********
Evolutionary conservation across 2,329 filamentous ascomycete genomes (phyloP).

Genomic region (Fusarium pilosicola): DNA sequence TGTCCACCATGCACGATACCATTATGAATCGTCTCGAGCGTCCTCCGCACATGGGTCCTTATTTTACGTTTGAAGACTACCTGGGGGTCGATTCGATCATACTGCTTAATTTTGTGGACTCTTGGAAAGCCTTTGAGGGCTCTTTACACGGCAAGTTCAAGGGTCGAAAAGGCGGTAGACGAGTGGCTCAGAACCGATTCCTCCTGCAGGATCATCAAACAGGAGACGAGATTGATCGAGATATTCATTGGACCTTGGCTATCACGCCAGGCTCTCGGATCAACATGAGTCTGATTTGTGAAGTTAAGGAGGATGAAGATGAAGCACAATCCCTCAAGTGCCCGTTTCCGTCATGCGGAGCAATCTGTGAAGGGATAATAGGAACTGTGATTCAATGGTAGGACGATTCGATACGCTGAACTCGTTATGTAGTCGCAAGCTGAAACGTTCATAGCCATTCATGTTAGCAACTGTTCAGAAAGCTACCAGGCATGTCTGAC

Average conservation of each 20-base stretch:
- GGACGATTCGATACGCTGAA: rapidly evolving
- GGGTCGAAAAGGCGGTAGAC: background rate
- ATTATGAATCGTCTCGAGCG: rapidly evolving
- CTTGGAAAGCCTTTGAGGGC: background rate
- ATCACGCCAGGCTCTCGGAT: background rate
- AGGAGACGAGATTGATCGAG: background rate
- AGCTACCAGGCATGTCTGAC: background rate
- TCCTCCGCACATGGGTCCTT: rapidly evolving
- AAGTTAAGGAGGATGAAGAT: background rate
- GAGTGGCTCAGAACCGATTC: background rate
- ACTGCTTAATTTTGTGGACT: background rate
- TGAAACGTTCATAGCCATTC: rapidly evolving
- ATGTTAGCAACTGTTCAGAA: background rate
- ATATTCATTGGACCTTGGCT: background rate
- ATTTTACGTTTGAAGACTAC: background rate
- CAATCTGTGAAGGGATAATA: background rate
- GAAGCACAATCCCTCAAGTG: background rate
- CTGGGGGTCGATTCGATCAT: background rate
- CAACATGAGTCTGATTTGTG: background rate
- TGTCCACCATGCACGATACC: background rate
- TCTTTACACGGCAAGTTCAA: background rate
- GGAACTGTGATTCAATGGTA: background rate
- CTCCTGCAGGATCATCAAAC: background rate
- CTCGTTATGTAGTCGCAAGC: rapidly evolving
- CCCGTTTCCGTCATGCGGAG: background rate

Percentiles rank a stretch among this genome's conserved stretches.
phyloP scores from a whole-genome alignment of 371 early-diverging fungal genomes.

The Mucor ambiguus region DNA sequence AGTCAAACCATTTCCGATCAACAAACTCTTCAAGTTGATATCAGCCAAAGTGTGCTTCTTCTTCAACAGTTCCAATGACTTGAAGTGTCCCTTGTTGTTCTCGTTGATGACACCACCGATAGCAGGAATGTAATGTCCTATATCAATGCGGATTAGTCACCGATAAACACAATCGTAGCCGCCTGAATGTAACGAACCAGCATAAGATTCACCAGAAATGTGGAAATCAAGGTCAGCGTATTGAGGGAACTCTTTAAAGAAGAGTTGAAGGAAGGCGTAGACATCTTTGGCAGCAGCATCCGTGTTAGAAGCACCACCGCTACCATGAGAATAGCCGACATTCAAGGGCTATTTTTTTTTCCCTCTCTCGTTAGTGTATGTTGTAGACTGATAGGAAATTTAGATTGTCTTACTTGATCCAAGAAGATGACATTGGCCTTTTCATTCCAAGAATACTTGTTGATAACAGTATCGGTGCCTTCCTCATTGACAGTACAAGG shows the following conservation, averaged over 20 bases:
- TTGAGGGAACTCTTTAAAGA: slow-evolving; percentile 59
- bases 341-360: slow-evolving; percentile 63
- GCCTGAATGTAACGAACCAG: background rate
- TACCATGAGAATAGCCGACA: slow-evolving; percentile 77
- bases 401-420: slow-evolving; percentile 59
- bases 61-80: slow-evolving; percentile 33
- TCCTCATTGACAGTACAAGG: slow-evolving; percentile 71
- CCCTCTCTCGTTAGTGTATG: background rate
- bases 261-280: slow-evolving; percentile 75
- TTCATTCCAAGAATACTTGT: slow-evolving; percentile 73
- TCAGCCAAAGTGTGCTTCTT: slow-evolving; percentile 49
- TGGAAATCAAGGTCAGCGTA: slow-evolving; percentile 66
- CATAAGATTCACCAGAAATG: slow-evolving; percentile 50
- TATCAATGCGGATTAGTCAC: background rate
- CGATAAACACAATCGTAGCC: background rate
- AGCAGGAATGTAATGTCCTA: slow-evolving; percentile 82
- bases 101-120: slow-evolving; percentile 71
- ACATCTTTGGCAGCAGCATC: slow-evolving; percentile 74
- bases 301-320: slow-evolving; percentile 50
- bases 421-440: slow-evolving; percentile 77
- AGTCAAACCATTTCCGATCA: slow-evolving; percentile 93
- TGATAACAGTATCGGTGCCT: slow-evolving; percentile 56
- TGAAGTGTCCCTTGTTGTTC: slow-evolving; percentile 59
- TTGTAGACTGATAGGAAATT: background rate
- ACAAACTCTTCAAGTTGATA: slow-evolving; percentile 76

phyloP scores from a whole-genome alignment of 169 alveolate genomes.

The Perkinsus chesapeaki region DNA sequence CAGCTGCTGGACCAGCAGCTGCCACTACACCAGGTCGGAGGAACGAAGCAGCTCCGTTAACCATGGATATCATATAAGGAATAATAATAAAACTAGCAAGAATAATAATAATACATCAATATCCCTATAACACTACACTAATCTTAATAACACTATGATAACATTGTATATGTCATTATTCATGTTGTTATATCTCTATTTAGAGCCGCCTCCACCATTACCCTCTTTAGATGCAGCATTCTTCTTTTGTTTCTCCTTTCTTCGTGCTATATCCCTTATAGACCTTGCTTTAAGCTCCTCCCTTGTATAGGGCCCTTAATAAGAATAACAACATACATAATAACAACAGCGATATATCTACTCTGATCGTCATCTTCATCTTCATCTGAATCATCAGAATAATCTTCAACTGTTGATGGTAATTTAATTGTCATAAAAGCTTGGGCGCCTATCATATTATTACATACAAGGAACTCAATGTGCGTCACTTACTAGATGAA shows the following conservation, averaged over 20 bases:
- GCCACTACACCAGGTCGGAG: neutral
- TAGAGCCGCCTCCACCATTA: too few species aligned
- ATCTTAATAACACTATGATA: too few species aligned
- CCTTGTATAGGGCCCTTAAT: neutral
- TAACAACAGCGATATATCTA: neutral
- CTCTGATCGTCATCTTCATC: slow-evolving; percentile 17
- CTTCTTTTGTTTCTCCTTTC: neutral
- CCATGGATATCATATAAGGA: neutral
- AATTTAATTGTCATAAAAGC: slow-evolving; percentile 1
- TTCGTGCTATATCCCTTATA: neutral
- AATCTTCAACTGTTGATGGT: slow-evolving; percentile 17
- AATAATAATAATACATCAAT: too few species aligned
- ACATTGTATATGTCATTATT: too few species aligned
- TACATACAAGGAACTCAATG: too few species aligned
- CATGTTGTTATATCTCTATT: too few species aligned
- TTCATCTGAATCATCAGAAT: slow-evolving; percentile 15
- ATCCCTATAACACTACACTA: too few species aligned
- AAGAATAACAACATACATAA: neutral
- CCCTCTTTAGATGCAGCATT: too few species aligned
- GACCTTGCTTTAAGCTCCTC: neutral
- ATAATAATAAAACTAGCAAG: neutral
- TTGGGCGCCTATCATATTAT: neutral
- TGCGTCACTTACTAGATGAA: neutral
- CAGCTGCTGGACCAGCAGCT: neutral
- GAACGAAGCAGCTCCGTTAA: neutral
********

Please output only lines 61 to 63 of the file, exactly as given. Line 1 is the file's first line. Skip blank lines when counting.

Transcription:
- ATCTTAATAACACTATGATA: too few species aligned
- CCTTGTATAGGGCCCTTAAT: neutral
- TAACAACAGCGATATATCTA: neutral